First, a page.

COMMBANK and ANZ customers should brace for interest rate hikes of more than 20 basis points for investor loans and up to 10 basis points for owner-occupiers.
NAB and Westpac began raising interest rates out-of-cycle with the Reserve Bank last week, and experts say the remaining two of the big four banks are likely to follow suit shortly.
Despite the official cash rate remaining on hold at its historic low of 1.5 per cent, the banks have begun hiking rates in a bid to keep a lid on growth in loans to property investors - and to protect their profit margins.
From this Friday, NAB and Westpac will move to the same standard variable rate for owner-occupiers of 5.32 per cent per annum. CommBank's current rate is 5.22 per cent, and ANZ's is 5.25 per cent, giving them 10 and seven basis points of headroom to move, respectively.
Similarly, NAB and Westpac's standard variable rate for investors will this week move to 5.80 per cent and 5.79 per cent respectively. CommBank's current rate is 5.56 per cent, and ANZ's is 5.6 per cent, giving them up to 24 and 20 basis points of room.
"The trend is the banks cover for each other, with maybe a bit more pain being taken by the first-mover," said Steve Mickenbecker, finance expert with comparison website Canstar.com.au. "I expect any day almost an announcement to be made, they're falling more or less into line."
Graham Cooke, insights manager at comparison website Finder.com.au, said it was not surprising banks were taking matters into their own hands to raise rates out-of-cycle.
"It's been relatively quiet on the cash rate front in recent months, and with many believing a rate rise won't occur until next year, it was only a matter of time," he said.
"Whether it's to increase flexibility or boost profit margins, banks are under fire to manage stakeholder expectations while also dealing with the risk of an overheated property market."
More stringent regulations imposed by the Australian Prudential Regulation Authority mean banks must keep growth in investor lending under 10 per cent, which they have partly blamed for the rate increases.
A report from JP Morgan last week said a "cynic will say" that the increases were not to price for risk, but rather to offset higher funding costs and preserve margins, so the banks can continue to compete via discounting on new loans in the owner-occupied space "where there is greater political focus, and fewer regulatory concerns".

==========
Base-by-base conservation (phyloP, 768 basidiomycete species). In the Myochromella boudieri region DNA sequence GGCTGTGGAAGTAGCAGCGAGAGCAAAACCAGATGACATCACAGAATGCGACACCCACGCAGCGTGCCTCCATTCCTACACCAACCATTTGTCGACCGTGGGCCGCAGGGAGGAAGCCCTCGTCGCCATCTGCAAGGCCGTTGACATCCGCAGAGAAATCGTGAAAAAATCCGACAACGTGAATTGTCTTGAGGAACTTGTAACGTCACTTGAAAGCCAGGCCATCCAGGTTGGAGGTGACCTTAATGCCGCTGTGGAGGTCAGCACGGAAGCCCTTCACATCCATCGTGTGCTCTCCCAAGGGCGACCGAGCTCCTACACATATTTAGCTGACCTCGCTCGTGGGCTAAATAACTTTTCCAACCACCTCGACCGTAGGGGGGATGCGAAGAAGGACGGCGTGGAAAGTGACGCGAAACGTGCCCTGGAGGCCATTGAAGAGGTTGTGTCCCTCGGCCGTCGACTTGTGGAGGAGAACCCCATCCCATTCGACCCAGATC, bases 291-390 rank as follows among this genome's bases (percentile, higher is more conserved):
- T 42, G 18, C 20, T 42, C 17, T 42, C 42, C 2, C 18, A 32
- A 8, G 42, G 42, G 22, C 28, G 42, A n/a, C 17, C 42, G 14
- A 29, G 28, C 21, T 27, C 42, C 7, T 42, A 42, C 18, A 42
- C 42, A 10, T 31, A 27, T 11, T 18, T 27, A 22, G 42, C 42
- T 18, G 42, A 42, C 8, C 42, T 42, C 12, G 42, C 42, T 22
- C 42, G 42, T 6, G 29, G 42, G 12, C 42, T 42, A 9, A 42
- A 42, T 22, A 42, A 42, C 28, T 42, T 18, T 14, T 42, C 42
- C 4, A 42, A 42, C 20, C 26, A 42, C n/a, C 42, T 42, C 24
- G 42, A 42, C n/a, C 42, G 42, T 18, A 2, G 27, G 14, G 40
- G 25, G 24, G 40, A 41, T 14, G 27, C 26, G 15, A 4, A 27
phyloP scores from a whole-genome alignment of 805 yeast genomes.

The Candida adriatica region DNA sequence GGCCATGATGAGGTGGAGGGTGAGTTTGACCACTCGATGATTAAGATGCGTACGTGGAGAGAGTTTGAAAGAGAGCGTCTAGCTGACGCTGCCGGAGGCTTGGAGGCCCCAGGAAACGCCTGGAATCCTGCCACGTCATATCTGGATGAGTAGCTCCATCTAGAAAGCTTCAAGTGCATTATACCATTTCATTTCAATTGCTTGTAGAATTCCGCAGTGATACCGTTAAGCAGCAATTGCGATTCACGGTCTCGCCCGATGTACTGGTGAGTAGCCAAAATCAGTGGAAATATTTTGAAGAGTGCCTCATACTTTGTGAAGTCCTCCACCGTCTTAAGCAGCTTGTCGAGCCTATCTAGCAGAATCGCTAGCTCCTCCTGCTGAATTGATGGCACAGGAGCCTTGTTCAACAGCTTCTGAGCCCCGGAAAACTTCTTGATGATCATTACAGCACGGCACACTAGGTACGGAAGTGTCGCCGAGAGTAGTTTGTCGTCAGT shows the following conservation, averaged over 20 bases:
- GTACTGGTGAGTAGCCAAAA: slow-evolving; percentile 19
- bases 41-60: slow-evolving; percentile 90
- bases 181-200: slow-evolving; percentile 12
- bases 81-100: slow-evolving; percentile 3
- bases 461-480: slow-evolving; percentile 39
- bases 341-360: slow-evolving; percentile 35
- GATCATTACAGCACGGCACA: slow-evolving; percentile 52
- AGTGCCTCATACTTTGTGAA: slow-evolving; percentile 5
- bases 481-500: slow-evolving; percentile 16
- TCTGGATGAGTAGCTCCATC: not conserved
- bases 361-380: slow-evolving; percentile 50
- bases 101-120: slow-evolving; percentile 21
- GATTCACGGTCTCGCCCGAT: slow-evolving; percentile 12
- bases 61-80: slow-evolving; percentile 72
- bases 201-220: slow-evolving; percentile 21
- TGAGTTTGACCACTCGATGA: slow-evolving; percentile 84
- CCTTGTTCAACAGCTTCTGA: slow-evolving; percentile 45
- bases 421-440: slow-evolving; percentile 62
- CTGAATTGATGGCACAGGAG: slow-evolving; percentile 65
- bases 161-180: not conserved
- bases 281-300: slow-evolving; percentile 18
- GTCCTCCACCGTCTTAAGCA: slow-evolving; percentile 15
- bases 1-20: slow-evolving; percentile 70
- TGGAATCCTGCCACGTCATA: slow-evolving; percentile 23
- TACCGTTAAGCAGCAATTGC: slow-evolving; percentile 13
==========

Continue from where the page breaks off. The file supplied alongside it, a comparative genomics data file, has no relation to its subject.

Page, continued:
Mr Mickenbecker agreed that the APRA regulations were "not the whole story", saying if banks really wanted to cap growth in new loans they would do it by tightening up credit criteria.
"If you do it through pricing, the standard variable rate hits the whole loan book, including existing loans, so you can't really argue that it's just about the 10 per cent [cap], it's also about improving margins," he said.
Both experts said it now would be a good time to for borrowers to consider fixing at least a portion of their home loan, despite NAB and ANZ both increasing their fixed interest rates at the start of the year.
"I think people should really be seriously thinking about it right now, even though they've missed the absolute bottom [for fixed rates]," said Mr Mickenbecker. "Rates are going to go up. There will have to be a real turnaround in the economy for them to go down or stay the way they are."
Mr Cooke said both owner-occupiers and investors should prepare for higher loan costs. "It's sensible to factor in 2-3 per cent on top of your current mortgage repayments so you can cope with unexpected rate rises," he said.
Price signalling laws mean the banks are not able to telegraph changes ahead of time.
A spokesman for ANZ said: "We have not announced any changes to those rates since NAB and Westpac made changes last week." A spokesman for CommBank said: "We have nothing to add on the announcements by Westpac and NAB."
It comes as minutes from the latest RBA board meeting suggest the central bank will leave interest rates unchanged this year amid concerns over the resurgent property market.
CURRENT STANDARD VARIABLE RATES
• CommBank: 5.22pc
• ANZ: 5.25pc
• NAB: 5.32pc (up from 5.25pc)
• Westpac: 5.32pc (up from 5.29pc)
• CommBank: 5.56 per cent
• ANZ: 5.60 per cent
• NAB: 5.80 per cent (up from 5.55pc)
• Westpac: 5.79 per cent (up from 5.56pc)